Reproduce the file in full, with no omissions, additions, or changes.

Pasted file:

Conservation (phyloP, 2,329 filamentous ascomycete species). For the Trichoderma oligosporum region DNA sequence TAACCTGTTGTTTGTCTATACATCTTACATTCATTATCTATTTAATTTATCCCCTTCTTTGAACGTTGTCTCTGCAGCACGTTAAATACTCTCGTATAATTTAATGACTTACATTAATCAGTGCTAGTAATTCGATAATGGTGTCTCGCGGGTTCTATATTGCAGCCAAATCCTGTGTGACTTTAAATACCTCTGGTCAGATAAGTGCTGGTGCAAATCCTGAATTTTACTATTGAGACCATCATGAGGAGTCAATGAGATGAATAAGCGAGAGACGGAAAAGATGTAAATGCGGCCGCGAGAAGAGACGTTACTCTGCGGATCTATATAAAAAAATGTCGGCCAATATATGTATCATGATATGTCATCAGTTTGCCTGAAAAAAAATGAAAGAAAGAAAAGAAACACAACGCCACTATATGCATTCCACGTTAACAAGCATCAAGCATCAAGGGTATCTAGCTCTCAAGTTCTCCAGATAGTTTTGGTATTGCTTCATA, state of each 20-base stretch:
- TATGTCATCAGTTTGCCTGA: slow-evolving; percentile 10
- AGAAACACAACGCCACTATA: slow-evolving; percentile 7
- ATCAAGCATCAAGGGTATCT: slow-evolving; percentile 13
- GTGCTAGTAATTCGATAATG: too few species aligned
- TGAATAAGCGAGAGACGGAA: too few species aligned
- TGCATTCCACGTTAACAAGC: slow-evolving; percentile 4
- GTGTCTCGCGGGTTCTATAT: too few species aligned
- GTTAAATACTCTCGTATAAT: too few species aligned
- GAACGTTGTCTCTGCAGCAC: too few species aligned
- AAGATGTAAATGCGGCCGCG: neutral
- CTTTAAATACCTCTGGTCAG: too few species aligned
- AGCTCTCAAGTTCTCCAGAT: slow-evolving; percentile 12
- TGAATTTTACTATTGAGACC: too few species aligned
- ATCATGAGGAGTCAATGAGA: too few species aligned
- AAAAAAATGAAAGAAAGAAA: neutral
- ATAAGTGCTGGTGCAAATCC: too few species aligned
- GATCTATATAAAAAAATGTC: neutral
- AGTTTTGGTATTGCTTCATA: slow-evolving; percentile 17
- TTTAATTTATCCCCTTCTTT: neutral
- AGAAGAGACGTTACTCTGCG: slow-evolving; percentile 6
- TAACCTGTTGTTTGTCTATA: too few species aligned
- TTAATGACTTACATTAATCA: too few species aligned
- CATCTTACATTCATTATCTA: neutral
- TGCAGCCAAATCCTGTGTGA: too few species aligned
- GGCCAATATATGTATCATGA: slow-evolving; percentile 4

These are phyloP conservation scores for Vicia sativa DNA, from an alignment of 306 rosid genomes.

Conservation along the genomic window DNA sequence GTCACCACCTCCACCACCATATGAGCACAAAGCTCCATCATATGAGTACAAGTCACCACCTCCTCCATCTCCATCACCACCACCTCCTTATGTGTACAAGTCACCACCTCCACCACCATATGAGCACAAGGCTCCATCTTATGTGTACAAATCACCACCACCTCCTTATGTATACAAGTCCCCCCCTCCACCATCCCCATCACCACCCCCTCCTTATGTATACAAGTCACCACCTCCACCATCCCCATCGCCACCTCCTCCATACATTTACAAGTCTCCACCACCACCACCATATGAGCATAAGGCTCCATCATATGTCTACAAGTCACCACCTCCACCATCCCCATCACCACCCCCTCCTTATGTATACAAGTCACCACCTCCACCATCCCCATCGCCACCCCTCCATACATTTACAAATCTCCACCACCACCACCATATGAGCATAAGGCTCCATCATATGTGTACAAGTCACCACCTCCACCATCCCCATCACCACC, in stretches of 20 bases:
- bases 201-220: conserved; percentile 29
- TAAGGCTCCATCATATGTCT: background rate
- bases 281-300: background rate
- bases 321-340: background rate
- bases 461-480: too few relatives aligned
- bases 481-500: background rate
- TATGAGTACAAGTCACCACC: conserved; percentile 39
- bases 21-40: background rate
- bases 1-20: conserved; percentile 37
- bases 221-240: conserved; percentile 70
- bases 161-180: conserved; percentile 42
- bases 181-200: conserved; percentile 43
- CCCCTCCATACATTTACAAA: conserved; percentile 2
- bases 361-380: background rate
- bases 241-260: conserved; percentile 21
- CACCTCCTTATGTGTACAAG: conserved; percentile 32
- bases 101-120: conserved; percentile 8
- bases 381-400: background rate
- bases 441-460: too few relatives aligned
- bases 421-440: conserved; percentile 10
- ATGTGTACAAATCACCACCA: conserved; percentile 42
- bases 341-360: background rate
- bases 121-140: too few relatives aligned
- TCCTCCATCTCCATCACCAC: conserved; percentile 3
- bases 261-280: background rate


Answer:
Conservation (phyloP, 2,329 filamentous ascomycete species). For the Trichoderma oligosporum region DNA sequence TAACCTGTTGTTTGTCTATACATCTTACATTCATTATCTATTTAATTTATCCCCTTCTTTGAACGTTGTCTCTGCAGCACGTTAAATACTCTCGTATAATTTAATGACTTACATTAATCAGTGCTAGTAATTCGATAATGGTGTCTCGCGGGTTCTATATTGCAGCCAAATCCTGTGTGACTTTAAATACCTCTGGTCAGATAAGTGCTGGTGCAAATCCTGAATTTTACTATTGAGACCATCATGAGGAGTCAATGAGATGAATAAGCGAGAGACGGAAAAGATGTAAATGCGGCCGCGAGAAGAGACGTTACTCTGCGGATCTATATAAAAAAATGTCGGCCAATATATGTATCATGATATGTCATCAGTTTGCCTGAAAAAAAATGAAAGAAAGAAAAGAAACACAACGCCACTATATGCATTCCACGTTAACAAGCATCAAGCATCAAGGGTATCTAGCTCTCAAGTTCTCCAGATAGTTTTGGTATTGCTTCATA, state of each 20-base stretch:
- TATGTCATCAGTTTGCCTGA: slow-evolving; percentile 10
- AGAAACACAACGCCACTATA: slow-evolving; percentile 7
- ATCAAGCATCAAGGGTATCT: slow-evolving; percentile 13
- GTGCTAGTAATTCGATAATG: too few species aligned
- TGAATAAGCGAGAGACGGAA: too few species aligned
- TGCATTCCACGTTAACAAGC: slow-evolving; percentile 4
- GTGTCTCGCGGGTTCTATAT: too few species aligned
- GTTAAATACTCTCGTATAAT: too few species aligned
- GAACGTTGTCTCTGCAGCAC: too few species aligned
- AAGATGTAAATGCGGCCGCG: neutral
- CTTTAAATACCTCTGGTCAG: too few species aligned
- AGCTCTCAAGTTCTCCAGAT: slow-evolving; percentile 12
- TGAATTTTACTATTGAGACC: too few species aligned
- ATCATGAGGAGTCAATGAGA: too few species aligned
- AAAAAAATGAAAGAAAGAAA: neutral
- ATAAGTGCTGGTGCAAATCC: too few species aligned
- GATCTATATAAAAAAATGTC: neutral
- AGTTTTGGTATTGCTTCATA: slow-evolving; percentile 17
- TTTAATTTATCCCCTTCTTT: neutral
- AGAAGAGACGTTACTCTGCG: slow-evolving; percentile 6
- TAACCTGTTGTTTGTCTATA: too few species aligned
- TTAATGACTTACATTAATCA: too few species aligned
- CATCTTACATTCATTATCTA: neutral
- TGCAGCCAAATCCTGTGTGA: too few species aligned
- GGCCAATATATGTATCATGA: slow-evolving; percentile 4

These are phyloP conservation scores for Vicia sativa DNA, from an alignment of 306 rosid genomes.

Conservation along the genomic window DNA sequence GTCACCACCTCCACCACCATATGAGCACAAAGCTCCATCATATGAGTACAAGTCACCACCTCCTCCATCTCCATCACCACCACCTCCTTATGTGTACAAGTCACCACCTCCACCACCATATGAGCACAAGGCTCCATCTTATGTGTACAAATCACCACCACCTCCTTATGTATACAAGTCCCCCCCTCCACCATCCCCATCACCACCCCCTCCTTATGTATACAAGTCACCACCTCCACCATCCCCATCGCCACCTCCTCCATACATTTACAAGTCTCCACCACCACCACCATATGAGCATAAGGCTCCATCATATGTCTACAAGTCACCACCTCCACCATCCCCATCACCACCCCCTCCTTATGTATACAAGTCACCACCTCCACCATCCCCATCGCCACCCCTCCATACATTTACAAATCTCCACCACCACCACCATATGAGCATAAGGCTCCATCATATGTGTACAAGTCACCACCTCCACCATCCCCATCACCACC, in stretches of 20 bases:
- bases 201-220: conserved; percentile 29
- TAAGGCTCCATCATATGTCT: background rate
- bases 281-300: background rate
- bases 321-340: background rate
- bases 461-480: too few relatives aligned
- bases 481-500: background rate
- TATGAGTACAAGTCACCACC: conserved; percentile 39
- bases 21-40: background rate
- bases 1-20: conserved; percentile 37
- bases 221-240: conserved; percentile 70
- bases 161-180: conserved; percentile 42
- bases 181-200: conserved; percentile 43
- CCCCTCCATACATTTACAAA: conserved; percentile 2
- bases 361-380: background rate
- bases 241-260: conserved; percentile 21
- CACCTCCTTATGTGTACAAG: conserved; percentile 32
- bases 101-120: conserved; percentile 8
- bases 381-400: background rate
- bases 441-460: too few relatives aligned
- bases 421-440: conserved; percentile 10
- ATGTGTACAAATCACCACCA: conserved; percentile 42
- bases 341-360: background rate
- bases 121-140: too few relatives aligned
- TCCTCCATCTCCATCACCAC: conserved; percentile 3
- bases 261-280: background rate